Thursday, February 16, 2017

Beginning Watercolor Homework 2/16/17, Damp into Wet

Working wet into wet is easier if you think about it as damp into wet. It helps you remember that the relative wetness of the brush and the paper is what you need to keep track of. What's implied is that the brush is usually drier that the paper.
Let's take some time to study this terrific Rex Brandt painting;


Look at the sky first. See the overall light grey wash? If you had seen that color and value as the "common denominator" for the sky, mixed up a generous puddle of it, and selected the biggest brush that would comfortably do the job, you'd be all ready to lay down the wash, right? Before you do, though, remember to ask if there's anything you want to reserve. In this case, there's that white building to paint around. You also need to consider how long you want the sky area to stay wet. How much soft-edged work needs to be done before the wash dries? It looks like there are two colors to apply; the darker grey and the burnt sienna. Can you do the sky wash, the grey clouds and the burnt sienna without washing your brush?
If you're inclined, make a copy of Rex's "Mud Puddle", but I'd like everyone to also interpret this photo;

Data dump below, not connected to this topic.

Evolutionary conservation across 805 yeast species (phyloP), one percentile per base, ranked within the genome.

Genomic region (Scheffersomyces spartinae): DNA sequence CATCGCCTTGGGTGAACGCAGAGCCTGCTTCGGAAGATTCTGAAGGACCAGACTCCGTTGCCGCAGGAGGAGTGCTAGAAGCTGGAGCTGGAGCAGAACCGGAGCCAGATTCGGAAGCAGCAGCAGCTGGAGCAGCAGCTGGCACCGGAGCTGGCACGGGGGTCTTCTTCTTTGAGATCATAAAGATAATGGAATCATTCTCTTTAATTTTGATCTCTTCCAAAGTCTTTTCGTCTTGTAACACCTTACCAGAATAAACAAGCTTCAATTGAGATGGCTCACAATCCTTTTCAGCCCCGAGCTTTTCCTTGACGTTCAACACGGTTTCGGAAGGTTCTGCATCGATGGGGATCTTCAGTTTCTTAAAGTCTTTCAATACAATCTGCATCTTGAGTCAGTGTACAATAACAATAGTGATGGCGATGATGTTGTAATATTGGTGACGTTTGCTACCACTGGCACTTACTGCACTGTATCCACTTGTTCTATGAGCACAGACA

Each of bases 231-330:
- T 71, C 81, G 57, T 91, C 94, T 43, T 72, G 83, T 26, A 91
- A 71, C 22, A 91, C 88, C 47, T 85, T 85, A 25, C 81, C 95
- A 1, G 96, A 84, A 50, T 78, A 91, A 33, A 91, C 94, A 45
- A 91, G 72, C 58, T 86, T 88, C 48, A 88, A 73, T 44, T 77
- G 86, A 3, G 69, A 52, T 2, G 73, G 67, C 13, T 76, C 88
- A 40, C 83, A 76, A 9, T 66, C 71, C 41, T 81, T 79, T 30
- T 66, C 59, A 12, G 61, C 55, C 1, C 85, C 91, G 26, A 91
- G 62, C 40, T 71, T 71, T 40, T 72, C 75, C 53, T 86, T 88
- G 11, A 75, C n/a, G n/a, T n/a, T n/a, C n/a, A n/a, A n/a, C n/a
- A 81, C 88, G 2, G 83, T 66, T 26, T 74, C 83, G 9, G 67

At first glance, this scene appears to be all soft edges above and all hard edges below, but let's zoom in on the rocks;

                         
                           

See where the first layer colors change from warm brown to cool grey to green? The profile of the rock against the sky is definitely hard, but the mid-value transitions within the shape could be soft. How about the strong dark shapes and lines? What kind of edges do you want?

Would you paint the sky first or the rocks? Why?
How many layers does the rock comprise?















Intermediate Watercolor Homework 2/16/17 E Pluribus Unum

...from many, one, indeed!

When you're considering a scene as a potential painting subject, remember that most of the information you see does not need to be specifically identifiable in the finished painting.




Take a look at the grey shape behind the cable car in this night scene by Preston Blair. Could there have been more information visible out there than the artist chose to include? This is an urban scene, after all. Chances are the whole city lies below this vignette, but it suited Blair to make a very general statement about it, leaving out everything except a twinkling road.